Juice Smarter: Your Teeth Will Thank You

Juice Smarter: Your Teeth Will Thank You

WHILE JUICING IS ONE OF THE most popular health fads right now, how does it affect your smile?

Juices Can Be Tough On Teeth

Many juices contain high amounts of acid and sugar that can compromise healthy teeth. Frequently drinking juices with overly acidic and sugary ingredients can begin to wear away the enamel of our teeth, putting us at greater risk for cavities.

But, don’t fret—you don’t need to go throw away your juicer just yet! There are a variety of simple ways to make your juices healthier and still taste great.

Choose Ingredients That Strengthen Your Smile

Make your juices healthier by considering some of these options:

  • Add more leafy greens! Leafy greens help build strong bones and strong teeth because they are high in calcium, magnesium and phosphorus. Greens won’t spike your blood sugar like sugary fruits and vegetables will.
  • Use fruit sparingly and when you do, be sure to use ripe fruits. Unripe fruits tend to have more acid than ripened ones.
  • Add a teaspoon of coconut oil. Coconut oil, amongst other amazing properties, contains antibacterial properties that are great for your teeth!
  • Add cranberry juice! Amongst numerous vitamins and nutrients, fresh cranberries have compounds that keep cavity-causing bacteria from sticking to your teeth. So, to add nutrients and teeth-protecting properties, simply add a splash of cranberry juice to your recipe.
  • Steer clear from highly pigmented foods. Fruits and vegetables that are strongly pigmented can potentially stain your teeth. Examples of these foods are: dark berries and beets.

What you put into your juices is the important thing to keep in mind when juicing. Ask yourself when adding ingredients: Does this add nutrients to my juice? Will my teeth benefit from this or not? Is there too much sugar or acid in this ingredient?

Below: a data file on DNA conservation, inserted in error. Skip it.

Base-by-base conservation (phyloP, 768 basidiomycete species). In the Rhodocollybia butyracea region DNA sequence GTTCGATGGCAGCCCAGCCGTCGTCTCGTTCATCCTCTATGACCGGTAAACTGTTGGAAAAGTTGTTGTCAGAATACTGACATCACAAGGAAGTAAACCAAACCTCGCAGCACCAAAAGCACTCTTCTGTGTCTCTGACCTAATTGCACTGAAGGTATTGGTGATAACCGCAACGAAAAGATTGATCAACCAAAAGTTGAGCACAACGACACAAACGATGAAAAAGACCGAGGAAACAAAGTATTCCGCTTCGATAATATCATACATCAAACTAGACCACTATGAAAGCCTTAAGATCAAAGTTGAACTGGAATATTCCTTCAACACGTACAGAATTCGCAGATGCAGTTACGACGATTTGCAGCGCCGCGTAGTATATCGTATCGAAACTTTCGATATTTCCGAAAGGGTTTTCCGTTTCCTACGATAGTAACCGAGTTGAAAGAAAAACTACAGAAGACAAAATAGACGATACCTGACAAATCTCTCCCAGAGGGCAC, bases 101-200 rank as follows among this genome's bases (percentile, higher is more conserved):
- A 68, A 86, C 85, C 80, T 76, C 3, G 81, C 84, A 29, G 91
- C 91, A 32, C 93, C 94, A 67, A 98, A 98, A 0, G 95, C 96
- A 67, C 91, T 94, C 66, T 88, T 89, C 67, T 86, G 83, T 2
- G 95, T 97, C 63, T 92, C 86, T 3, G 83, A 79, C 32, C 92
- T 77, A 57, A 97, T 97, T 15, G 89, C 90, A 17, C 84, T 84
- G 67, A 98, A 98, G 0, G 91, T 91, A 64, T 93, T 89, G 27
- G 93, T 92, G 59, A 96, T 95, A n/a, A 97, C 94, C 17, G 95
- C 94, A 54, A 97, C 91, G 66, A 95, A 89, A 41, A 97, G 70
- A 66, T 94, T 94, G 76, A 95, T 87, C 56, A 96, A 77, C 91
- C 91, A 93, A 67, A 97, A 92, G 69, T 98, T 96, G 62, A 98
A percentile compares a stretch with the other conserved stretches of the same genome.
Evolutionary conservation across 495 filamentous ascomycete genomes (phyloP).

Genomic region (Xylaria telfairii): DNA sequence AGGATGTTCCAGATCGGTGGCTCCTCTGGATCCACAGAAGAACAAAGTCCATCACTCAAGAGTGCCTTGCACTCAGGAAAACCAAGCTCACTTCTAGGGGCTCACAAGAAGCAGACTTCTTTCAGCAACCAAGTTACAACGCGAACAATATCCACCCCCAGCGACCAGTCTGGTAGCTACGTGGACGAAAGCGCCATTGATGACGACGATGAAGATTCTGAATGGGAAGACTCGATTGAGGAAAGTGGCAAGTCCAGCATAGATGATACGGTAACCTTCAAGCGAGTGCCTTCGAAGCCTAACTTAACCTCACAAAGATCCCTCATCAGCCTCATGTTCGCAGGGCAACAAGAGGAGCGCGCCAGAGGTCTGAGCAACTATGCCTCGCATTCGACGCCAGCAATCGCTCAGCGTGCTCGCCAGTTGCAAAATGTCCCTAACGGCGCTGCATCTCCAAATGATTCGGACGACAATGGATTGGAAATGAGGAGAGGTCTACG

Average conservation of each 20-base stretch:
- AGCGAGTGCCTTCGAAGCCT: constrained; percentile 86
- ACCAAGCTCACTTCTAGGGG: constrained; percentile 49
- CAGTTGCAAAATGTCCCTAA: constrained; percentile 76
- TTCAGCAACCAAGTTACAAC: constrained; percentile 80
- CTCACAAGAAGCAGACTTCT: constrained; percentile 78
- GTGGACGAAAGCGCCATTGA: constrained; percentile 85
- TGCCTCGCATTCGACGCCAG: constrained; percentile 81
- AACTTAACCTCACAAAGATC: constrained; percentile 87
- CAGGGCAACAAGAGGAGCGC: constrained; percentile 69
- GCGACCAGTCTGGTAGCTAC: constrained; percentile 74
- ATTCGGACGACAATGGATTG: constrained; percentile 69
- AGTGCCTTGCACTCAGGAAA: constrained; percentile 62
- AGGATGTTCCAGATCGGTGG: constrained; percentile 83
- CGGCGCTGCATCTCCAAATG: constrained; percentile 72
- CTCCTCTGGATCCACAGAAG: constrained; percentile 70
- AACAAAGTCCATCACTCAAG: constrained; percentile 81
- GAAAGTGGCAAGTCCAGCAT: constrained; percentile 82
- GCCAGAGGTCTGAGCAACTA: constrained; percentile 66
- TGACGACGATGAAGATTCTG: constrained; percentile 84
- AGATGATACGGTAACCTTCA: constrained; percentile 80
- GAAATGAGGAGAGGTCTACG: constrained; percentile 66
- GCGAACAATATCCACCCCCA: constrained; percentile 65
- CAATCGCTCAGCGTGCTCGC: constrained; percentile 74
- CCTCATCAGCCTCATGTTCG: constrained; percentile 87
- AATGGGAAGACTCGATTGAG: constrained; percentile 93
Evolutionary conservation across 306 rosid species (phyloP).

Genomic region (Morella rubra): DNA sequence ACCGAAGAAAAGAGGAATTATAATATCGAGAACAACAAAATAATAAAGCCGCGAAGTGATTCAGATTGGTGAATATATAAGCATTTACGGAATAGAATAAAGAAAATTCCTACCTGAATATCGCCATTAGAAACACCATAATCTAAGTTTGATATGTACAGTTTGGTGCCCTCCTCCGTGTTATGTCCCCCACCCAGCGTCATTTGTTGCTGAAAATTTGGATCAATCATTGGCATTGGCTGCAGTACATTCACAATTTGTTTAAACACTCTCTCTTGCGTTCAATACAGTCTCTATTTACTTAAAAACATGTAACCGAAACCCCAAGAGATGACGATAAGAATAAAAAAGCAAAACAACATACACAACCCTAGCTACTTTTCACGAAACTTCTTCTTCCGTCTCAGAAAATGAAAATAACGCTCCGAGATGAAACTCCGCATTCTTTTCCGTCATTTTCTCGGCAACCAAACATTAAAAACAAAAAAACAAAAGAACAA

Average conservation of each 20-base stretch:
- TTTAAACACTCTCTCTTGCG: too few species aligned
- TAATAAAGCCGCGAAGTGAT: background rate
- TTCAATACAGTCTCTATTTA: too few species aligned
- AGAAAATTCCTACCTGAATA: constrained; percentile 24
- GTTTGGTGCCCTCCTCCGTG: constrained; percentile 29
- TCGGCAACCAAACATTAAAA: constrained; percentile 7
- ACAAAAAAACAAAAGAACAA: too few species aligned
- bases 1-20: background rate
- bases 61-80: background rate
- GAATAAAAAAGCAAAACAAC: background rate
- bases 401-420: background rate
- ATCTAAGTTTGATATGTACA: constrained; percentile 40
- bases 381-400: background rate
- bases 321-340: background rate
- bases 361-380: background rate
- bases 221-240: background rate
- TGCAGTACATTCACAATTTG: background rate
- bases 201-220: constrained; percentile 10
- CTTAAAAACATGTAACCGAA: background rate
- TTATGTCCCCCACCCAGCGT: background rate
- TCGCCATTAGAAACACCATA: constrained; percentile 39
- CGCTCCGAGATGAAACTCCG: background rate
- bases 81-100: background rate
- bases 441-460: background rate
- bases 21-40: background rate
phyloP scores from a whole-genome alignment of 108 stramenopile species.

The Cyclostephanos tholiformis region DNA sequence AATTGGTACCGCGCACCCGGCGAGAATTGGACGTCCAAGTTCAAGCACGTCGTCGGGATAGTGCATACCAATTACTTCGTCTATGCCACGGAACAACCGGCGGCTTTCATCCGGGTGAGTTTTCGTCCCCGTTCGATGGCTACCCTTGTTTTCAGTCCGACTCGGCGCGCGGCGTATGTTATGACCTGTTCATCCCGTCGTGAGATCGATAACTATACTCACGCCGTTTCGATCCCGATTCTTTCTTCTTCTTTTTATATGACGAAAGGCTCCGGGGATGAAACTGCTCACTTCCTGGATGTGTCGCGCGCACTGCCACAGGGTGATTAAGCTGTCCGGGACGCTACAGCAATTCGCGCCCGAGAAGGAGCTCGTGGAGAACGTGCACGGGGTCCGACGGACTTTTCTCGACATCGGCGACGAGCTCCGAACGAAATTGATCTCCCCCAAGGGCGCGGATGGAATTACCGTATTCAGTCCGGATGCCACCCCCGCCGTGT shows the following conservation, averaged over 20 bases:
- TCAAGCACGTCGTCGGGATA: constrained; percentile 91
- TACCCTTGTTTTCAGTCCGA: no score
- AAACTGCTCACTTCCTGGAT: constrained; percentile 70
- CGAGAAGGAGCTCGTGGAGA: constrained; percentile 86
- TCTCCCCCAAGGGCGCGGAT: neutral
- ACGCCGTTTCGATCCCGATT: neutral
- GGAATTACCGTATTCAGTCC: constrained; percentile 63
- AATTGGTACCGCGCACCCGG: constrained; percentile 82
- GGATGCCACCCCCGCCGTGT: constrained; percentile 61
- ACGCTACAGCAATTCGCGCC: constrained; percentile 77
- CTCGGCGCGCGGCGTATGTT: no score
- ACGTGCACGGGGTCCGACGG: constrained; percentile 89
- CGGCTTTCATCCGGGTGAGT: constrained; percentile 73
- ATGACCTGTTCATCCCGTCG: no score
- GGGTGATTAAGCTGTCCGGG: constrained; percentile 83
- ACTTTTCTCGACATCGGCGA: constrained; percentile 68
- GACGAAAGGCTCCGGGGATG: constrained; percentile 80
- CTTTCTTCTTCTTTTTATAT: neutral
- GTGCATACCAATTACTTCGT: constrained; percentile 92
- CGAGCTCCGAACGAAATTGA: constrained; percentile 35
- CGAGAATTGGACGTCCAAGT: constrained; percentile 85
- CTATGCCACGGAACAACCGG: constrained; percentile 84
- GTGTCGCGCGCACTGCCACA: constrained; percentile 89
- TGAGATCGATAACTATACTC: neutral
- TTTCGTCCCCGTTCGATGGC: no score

Here’s a few recipes to get you started:

We Care About Your Whole Body Health

By being mindful and aware of the ingredients you add to your juices, you can begin making smart decisions for not only your teeth, but your overall health. If you have any questions about how the juices you enjoy affect your teeth, feel free to schedule an appointment to see us or leave a comment below!

Thank you for reading our blog and being our valued patient and friend!

Top image by Flickr user Rob Bertholf used under Creative Commons Attribution-Sharealike 4.0 license. Image cropped and modified from original.
The content on this blog is not intended to be a substitute for professional medical advice, diagnosis, or treatment. Always seek the advice of qualified health providers with questions you may have regarding medical conditions.

A Custom Mouthguard Can Save Your Smile

A Custom Mouthguard Can Save Your Smile

PROTECTION DURING sports and other extreme activities can potentially save your teeth and gums from serious, or permanent damage.

Cheap over-the-counter mouthguards may seem appealing because of the low price tag, but without the correct protective properties, cheap mouthguards could cost an athlete more in the long run.

Not All Mouthguards Give Equal Protection